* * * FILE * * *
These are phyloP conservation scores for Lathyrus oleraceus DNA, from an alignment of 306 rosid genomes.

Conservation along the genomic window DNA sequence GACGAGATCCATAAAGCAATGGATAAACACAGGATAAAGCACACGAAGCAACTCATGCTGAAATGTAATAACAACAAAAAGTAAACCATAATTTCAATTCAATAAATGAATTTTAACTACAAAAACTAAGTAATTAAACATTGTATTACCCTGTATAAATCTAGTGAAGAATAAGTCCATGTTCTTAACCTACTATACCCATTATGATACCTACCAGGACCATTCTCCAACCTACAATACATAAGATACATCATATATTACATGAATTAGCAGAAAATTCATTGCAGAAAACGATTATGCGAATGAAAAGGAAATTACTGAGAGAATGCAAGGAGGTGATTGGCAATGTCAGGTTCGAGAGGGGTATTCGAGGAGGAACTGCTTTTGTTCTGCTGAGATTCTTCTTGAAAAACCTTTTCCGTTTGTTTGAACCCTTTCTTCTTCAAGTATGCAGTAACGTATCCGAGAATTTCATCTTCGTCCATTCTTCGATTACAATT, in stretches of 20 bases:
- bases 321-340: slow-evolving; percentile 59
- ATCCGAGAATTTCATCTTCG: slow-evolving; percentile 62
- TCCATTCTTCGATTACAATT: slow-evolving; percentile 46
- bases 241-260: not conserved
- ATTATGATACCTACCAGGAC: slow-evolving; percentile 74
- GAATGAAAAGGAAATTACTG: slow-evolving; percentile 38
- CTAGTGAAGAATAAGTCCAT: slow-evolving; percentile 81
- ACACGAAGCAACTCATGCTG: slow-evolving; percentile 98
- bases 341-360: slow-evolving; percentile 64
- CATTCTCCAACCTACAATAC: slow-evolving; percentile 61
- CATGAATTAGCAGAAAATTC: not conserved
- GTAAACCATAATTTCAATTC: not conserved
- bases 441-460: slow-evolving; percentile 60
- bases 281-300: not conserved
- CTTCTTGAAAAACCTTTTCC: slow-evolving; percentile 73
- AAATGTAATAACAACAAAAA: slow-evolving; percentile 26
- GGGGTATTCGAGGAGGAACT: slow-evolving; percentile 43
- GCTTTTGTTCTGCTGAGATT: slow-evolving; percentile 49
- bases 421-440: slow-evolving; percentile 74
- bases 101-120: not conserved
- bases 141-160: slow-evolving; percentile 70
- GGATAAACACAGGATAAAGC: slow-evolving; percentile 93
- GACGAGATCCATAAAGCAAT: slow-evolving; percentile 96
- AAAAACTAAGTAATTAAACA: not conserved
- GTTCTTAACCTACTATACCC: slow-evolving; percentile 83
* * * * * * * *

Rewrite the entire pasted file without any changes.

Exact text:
These are phyloP conservation scores for Lathyrus oleraceus DNA, from an alignment of 306 rosid genomes.

Conservation along the genomic window DNA sequence GACGAGATCCATAAAGCAATGGATAAACACAGGATAAAGCACACGAAGCAACTCATGCTGAAATGTAATAACAACAAAAAGTAAACCATAATTTCAATTCAATAAATGAATTTTAACTACAAAAACTAAGTAATTAAACATTGTATTACCCTGTATAAATCTAGTGAAGAATAAGTCCATGTTCTTAACCTACTATACCCATTATGATACCTACCAGGACCATTCTCCAACCTACAATACATAAGATACATCATATATTACATGAATTAGCAGAAAATTCATTGCAGAAAACGATTATGCGAATGAAAAGGAAATTACTGAGAGAATGCAAGGAGGTGATTGGCAATGTCAGGTTCGAGAGGGGTATTCGAGGAGGAACTGCTTTTGTTCTGCTGAGATTCTTCTTGAAAAACCTTTTCCGTTTGTTTGAACCCTTTCTTCTTCAAGTATGCAGTAACGTATCCGAGAATTTCATCTTCGTCCATTCTTCGATTACAATT, in stretches of 20 bases:
- bases 321-340: slow-evolving; percentile 59
- ATCCGAGAATTTCATCTTCG: slow-evolving; percentile 62
- TCCATTCTTCGATTACAATT: slow-evolving; percentile 46
- bases 241-260: not conserved
- ATTATGATACCTACCAGGAC: slow-evolving; percentile 74
- GAATGAAAAGGAAATTACTG: slow-evolving; percentile 38
- CTAGTGAAGAATAAGTCCAT: slow-evolving; percentile 81
- ACACGAAGCAACTCATGCTG: slow-evolving; percentile 98
- bases 341-360: slow-evolving; percentile 64
- CATTCTCCAACCTACAATAC: slow-evolving; percentile 61
- CATGAATTAGCAGAAAATTC: not conserved
- GTAAACCATAATTTCAATTC: not conserved
- bases 441-460: slow-evolving; percentile 60
- bases 281-300: not conserved
- CTTCTTGAAAAACCTTTTCC: slow-evolving; percentile 73
- AAATGTAATAACAACAAAAA: slow-evolving; percentile 26
- GGGGTATTCGAGGAGGAACT: slow-evolving; percentile 43
- GCTTTTGTTCTGCTGAGATT: slow-evolving; percentile 49
- bases 421-440: slow-evolving; percentile 74
- bases 101-120: not conserved
- bases 141-160: slow-evolving; percentile 70
- GGATAAACACAGGATAAAGC: slow-evolving; percentile 93
- GACGAGATCCATAAAGCAAT: slow-evolving; percentile 96
- AAAAACTAAGTAATTAAACA: not conserved
- GTTCTTAACCTACTATACCC: slow-evolving; percentile 83